Especially preferred salts of the compounds [I] are the hydrochlorides or methanesulfonates.

Depending upon the conditions, the naphthyridine compounds [I] may form as hydrates. These hydrates are also embraced by the naphthyridine compounds of the present invention which are represented by formula [I].

It is an object of this invention to provide novel naphthyridine compounds having high antibacterial activities against Gram-positive bacteria and Gram-negative bacteria including Pseudomonas aeruginosa, and processes for preparing these novel compounds.

Another object of this invention is to provide a pharmaceutical composition containing such a novel naphthyridine compound.

Still another object of this invention is to provide a pharmaceutical use of these novel compounds.

These and other objects of this invention become apparent from the following description.

Typical examples of the novel compounds of this invention are given below with their structural formulae.

1-Ethyl-6-fluoro-1,4-dihydro-4-oxo-7-(1-piperazinyl)-1,8-naphthyridine-3-carboxylic acid (compound 1) of the following formula, and its nontoxic pharmaceutically acceptable salts. ##STR3##

Ethyl 1-ethyl-6-fluoro-1,4-dihydro-4-oxo-7-(1-piperazinyl)-1,8-naphthyridine-3-carboxylate (the ethyl ester of compound 1) of the following formula, and its nontoxic pharmaceutically acceptable salts. ##STR4##

6-Fluoro-1,4-dihydro-4-oxo-7-(1-piperazinyl)-1-vinyl-1,8-naphthyridine-3-carboxylic acid (compound 2) of the following formula, and its nontoxic pharmaceutically acceptable salts. ##STR5##

Ethyl 6-fluoro-1,4-dihydro-4-oxo-7-(1-piperazinyl)-1-vinyl-1,8-naphthyridine-3-carboxylate (the ethyl ester of compound 2) of the following formula, and its nontoxic pharmaceutically acceptable salts. ##STR6##

6-Chloro-1-ethyl-1,4-dihydro-4-oxo-7-(1-piperazinyl)-1,8-naphthyridine-3-carboxylic acid (compound 3) of the following formula, and its nontoxic pharmaceutically acceptable salts. ##STR7##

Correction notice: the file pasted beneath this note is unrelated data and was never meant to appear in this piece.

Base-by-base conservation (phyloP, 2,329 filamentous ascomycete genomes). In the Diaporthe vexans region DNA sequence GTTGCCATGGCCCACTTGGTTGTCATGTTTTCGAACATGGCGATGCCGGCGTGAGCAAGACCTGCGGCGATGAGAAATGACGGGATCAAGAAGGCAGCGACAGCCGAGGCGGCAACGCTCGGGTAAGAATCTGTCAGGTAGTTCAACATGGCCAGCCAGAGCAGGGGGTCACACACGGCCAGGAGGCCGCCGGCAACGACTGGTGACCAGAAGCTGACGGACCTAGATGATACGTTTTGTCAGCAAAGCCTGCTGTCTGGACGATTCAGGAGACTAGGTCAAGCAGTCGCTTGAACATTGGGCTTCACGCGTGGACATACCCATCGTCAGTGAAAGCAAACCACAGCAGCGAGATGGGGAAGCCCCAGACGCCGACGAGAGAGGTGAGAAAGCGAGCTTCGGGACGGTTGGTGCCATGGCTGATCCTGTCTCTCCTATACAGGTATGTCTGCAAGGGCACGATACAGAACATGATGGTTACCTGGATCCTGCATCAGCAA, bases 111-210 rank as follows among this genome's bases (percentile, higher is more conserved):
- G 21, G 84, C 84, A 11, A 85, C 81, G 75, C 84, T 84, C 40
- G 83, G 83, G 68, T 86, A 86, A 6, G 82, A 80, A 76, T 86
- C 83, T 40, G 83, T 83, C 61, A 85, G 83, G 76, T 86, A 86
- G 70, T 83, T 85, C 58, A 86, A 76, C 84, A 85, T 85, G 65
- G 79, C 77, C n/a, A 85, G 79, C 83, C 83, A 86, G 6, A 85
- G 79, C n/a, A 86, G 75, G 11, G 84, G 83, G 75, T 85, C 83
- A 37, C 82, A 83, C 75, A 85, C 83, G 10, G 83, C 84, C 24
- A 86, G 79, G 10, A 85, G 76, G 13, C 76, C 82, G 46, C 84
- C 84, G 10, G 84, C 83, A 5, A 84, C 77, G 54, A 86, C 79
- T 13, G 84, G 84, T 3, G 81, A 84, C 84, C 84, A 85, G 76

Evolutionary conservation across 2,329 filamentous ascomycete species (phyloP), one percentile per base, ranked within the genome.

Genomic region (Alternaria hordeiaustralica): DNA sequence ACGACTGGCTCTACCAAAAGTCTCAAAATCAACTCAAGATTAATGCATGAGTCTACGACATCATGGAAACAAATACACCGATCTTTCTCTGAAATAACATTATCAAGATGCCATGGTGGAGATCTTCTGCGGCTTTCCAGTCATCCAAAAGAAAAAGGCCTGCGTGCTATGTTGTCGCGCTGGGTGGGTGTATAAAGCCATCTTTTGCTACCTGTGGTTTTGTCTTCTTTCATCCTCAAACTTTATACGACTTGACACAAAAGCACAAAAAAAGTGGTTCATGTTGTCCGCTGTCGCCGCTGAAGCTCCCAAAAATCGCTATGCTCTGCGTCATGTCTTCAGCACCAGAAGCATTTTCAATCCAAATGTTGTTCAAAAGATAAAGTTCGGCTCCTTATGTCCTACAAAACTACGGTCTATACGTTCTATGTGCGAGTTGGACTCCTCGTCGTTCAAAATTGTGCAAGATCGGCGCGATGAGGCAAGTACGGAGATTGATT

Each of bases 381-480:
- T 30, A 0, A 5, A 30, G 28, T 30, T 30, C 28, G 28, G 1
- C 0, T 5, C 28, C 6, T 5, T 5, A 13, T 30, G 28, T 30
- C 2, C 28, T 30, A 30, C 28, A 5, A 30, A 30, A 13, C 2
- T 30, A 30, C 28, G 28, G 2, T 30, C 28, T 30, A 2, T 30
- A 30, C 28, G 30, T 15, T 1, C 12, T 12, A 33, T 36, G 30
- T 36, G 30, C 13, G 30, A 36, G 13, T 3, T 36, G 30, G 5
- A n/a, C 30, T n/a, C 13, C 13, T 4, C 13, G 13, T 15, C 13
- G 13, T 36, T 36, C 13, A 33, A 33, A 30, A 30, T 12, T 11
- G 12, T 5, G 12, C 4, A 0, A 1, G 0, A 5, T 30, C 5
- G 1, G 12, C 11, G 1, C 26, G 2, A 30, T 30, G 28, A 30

6-Chloro-1,4-dihydro-4-oxo-7-(1-piperazinyl)-1-vinyl-1,8-naphthyridine-3-carboxylic acid (compound 4) of the following formula, and its nontoxic pharmaceutically acceptable salts. ##STR8##

Among the naphthyridine compounds of this invention, compound 1 and its salts are most valuable as antibacterial agents. As shown in Tables I to VI given hereinbelow, the compound 1 and its salts exhibit very high antibacterial activities both in vitro and in vivo tests against Gram-positive bacteria and Gram-negative bacteria including Pseudomonas aeruginosa. Since they have extremely low toxicity, they are useful for the treatment of not only urinary tract infections caused by various Gram-positive and Gram-negative bacteria but also systemic infections caused by these bacteria.

Next to the compound 1 and its salts, compound 2 and its salts are valuable as antibacterial agents. The lower alkyl esters of compounds 1 and 2 exhibit fairly high antibacterial activities in vivo. These esters are useful not only as antibacterial agents but also as intermediates for the synthesis of compounds 1 and 2.

As structurally similar compounds to compounds 1 and 2 of this invention, U.S. Pat. No. 4,017,622 discloses piperazine derivatives of the following formula, and their salts. ##STR9##

In the above formula, R1 is a hydrogen atom, an alkyl group having 1 to 4 carbon atoms, a benzyl group or an acetyl group; R2 is a hydrogen atom, an alkyl group having 1 to 4 carbon atoms, a benzyl group or a vinyl group; and R3 is a hydrogen atom or an alkyl group having 1 to 6 carbon atoms.